Mick McMahon

By Jada Ross

Students in the spring section of Dystopian Literature and Film (English 117) will examine the work of authors such as Margaret Atwood and Octavia Butler, and analyze films like Coppola’s Apocalypse Now and Cuarón’s Children of Men. Mick McMahon, assistant teaching professor of English, chose books and films that use imagined post-apocalyptic or authoritarian societies to prompt examination of our own. “These authors and directors were able to see the roots of certain problems during their moment of writing the book, novel or short story, or directing the particular film, and manifest those concerns about government, environment or technology in a fictional dystopian landscape that connects quite clearly with the problems facing humanity today," says McMahon.

Students will showcase their learning through written, video and audio compositions. The dystopian literature & film in this course will function “as a conduit to examine social justice issues of gender, class and race that currently face our society,” says McMahon. “Students make connections with these issues through literary and film analysis, which not only increases their awareness of these social justice issues, but also helps them think critically about approaches to addressing these concerns.”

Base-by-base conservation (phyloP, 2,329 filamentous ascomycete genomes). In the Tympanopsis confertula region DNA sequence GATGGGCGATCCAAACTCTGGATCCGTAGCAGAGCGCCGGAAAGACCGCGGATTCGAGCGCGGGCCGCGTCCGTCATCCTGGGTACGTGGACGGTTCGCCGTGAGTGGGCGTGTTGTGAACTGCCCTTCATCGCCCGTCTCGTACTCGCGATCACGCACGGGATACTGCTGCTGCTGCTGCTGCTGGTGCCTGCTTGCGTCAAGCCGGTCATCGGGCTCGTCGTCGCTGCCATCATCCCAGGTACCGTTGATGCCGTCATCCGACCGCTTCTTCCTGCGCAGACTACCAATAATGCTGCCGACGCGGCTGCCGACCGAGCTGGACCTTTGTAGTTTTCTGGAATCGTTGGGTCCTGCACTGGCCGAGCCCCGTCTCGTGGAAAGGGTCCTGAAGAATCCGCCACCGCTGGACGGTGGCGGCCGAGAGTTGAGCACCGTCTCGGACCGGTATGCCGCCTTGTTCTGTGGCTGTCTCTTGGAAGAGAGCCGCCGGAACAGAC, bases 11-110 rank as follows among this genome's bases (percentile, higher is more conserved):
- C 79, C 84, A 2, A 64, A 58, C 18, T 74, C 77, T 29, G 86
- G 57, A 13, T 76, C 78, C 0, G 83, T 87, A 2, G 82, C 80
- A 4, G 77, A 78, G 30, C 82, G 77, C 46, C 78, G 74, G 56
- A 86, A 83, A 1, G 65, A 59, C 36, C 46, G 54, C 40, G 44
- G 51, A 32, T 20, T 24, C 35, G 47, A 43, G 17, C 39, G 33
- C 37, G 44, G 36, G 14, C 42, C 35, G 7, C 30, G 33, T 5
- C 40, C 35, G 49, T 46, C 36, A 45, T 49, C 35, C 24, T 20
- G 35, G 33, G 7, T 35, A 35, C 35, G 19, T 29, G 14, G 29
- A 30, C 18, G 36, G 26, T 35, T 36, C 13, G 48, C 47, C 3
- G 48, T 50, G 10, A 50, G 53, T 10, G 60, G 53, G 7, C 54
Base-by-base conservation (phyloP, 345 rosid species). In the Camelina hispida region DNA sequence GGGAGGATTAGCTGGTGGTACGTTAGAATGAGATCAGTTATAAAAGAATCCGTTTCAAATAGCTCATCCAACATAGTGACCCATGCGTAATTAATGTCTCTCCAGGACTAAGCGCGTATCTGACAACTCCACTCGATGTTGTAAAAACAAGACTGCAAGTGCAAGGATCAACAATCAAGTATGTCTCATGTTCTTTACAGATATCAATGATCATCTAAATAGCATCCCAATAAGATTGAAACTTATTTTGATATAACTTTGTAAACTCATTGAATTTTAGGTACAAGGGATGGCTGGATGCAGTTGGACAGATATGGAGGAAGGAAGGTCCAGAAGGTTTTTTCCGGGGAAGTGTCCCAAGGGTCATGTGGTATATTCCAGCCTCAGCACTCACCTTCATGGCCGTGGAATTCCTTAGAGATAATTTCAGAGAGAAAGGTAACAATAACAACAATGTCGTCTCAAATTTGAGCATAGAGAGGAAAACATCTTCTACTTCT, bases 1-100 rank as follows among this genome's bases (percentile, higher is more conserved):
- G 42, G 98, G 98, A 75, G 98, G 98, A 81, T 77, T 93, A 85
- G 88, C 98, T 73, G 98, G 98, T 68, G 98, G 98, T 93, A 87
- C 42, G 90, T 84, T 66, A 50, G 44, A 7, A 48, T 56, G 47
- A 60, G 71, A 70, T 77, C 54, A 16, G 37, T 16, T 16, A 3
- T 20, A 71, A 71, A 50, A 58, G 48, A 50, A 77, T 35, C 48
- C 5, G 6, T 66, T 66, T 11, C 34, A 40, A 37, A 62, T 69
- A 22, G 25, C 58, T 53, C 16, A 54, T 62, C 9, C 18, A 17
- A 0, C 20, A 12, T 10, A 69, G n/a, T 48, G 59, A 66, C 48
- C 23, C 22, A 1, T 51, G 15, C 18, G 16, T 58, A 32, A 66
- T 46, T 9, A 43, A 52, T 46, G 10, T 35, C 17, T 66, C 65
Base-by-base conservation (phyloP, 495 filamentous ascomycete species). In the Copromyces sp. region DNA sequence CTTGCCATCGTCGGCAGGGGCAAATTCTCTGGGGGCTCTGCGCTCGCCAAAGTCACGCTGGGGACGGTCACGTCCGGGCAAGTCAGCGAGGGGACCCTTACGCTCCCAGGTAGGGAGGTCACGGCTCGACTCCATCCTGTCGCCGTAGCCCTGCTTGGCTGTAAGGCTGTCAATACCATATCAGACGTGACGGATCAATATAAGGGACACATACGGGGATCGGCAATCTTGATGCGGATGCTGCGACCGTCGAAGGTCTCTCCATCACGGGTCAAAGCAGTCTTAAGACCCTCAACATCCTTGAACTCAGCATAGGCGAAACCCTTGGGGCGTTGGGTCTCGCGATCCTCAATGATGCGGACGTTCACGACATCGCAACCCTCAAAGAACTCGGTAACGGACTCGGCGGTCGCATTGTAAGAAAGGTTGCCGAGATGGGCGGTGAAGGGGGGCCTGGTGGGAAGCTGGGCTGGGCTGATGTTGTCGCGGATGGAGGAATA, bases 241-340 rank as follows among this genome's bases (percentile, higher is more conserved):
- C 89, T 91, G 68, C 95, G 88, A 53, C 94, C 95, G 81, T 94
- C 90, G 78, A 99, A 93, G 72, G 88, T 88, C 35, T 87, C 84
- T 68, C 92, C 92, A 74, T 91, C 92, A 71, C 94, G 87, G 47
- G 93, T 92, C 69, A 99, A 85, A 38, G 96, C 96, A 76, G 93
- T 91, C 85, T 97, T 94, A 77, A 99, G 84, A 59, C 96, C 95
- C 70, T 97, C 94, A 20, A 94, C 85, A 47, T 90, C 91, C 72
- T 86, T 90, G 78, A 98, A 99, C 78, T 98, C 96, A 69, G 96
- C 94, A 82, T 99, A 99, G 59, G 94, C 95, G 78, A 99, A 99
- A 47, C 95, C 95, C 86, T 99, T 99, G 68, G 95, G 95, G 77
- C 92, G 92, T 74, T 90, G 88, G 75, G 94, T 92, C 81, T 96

Dystopian Literature and Film is available online in an asynchronous format and has a prerequisite of English 102 with a grade of C-.

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